Underwriters are financial experts employed by lending companies. An underwriter is ultimately the one who decides if you qualify for a mortgage based on their review and assessment of financial information. It's the job of the underwriter to determine if offering a loan to an applicant is risky business. Then, they decide how much risk they're willing to take based on an individual's financial profile.

To evaluate how much (or how little) risk an applicant presents, underwriters look at the three Cs: credit, capacity and collateral.

Credit

When an underwriter looks at a credit report, they're looking at the current credit score and the overall credit history. Although not the sole determining factor, credit carries a lot of weight in the loan application decision. Some of the potential red flags underwriters look for:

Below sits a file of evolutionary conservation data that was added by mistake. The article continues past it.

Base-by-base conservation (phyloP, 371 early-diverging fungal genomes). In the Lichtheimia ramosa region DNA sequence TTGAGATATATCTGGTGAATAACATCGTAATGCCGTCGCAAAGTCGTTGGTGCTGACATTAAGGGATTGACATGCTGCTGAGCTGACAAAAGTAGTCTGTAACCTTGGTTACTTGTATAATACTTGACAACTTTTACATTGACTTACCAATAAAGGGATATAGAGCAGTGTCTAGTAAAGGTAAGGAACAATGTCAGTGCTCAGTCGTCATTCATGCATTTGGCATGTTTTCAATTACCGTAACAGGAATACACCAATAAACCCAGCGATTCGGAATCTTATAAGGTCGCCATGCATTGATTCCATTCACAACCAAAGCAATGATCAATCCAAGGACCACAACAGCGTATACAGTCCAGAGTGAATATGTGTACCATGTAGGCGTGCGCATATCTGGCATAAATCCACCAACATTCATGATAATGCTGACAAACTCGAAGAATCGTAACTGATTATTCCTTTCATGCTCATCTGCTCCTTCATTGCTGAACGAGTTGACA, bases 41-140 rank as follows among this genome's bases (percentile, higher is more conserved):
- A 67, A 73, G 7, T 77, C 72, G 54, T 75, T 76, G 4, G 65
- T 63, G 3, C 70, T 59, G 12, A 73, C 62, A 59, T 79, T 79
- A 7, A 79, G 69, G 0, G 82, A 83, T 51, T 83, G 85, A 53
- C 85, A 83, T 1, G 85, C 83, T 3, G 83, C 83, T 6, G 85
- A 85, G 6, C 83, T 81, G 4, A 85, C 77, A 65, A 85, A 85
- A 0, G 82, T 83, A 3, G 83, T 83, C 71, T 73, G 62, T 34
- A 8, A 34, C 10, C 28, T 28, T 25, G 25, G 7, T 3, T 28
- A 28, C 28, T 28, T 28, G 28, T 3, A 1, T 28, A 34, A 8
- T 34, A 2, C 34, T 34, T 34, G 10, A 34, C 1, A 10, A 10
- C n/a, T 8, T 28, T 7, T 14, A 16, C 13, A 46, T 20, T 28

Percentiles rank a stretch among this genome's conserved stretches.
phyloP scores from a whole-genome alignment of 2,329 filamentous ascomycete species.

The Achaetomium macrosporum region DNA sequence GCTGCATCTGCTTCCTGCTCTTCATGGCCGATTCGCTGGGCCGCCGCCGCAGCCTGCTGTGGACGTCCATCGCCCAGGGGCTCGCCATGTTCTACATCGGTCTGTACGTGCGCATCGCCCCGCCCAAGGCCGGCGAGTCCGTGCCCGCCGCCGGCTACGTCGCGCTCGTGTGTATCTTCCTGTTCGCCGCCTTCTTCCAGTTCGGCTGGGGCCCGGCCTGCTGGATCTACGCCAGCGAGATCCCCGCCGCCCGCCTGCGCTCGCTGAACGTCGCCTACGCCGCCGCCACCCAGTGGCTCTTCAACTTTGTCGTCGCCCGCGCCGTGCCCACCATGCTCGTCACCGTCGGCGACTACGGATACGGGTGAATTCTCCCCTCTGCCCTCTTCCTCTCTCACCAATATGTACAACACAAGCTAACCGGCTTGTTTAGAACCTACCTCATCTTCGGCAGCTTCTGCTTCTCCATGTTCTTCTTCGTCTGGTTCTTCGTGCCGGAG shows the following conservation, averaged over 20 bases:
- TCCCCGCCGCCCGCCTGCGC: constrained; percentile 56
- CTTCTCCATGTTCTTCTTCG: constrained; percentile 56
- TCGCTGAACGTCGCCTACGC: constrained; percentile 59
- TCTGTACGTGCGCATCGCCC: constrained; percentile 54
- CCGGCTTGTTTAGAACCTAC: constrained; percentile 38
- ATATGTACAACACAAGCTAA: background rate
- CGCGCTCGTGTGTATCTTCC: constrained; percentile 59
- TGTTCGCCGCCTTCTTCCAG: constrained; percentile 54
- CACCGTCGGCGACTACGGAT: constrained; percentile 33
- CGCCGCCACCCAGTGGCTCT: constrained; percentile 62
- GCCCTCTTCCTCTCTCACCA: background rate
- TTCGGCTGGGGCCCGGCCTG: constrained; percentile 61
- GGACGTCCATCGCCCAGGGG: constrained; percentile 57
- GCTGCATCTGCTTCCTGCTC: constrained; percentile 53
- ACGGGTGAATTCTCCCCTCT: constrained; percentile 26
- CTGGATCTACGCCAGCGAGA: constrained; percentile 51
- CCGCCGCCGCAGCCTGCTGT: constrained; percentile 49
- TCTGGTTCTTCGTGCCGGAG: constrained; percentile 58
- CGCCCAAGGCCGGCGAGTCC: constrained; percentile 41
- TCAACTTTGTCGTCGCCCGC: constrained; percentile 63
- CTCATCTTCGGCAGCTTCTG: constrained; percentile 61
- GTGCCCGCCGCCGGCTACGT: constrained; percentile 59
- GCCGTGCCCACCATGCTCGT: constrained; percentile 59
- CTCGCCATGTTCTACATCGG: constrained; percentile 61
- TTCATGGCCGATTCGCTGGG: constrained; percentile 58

• Late payments on credit cards
  • Mortgage payment delinquencies
  • Foreclosures or property liens
  • Bankruptcies
  • Current collections or recent charge-offs
  • Number of new credit requests in the past year

Depending on the type of loan (and whether a loan is processed automatically or manual underwriting is used), additional information may be considered.

Capacity

Part of a mortgage underwriter's risk assessment involves scrutinizing a loan applicant's financial situation. The underwriter evaluates your ability to make the anticipated monthly mortgage payments. The documents requested by your loan officer are used for this.

They'll begin the risk analysis by checking income and employment, assets and liabilities.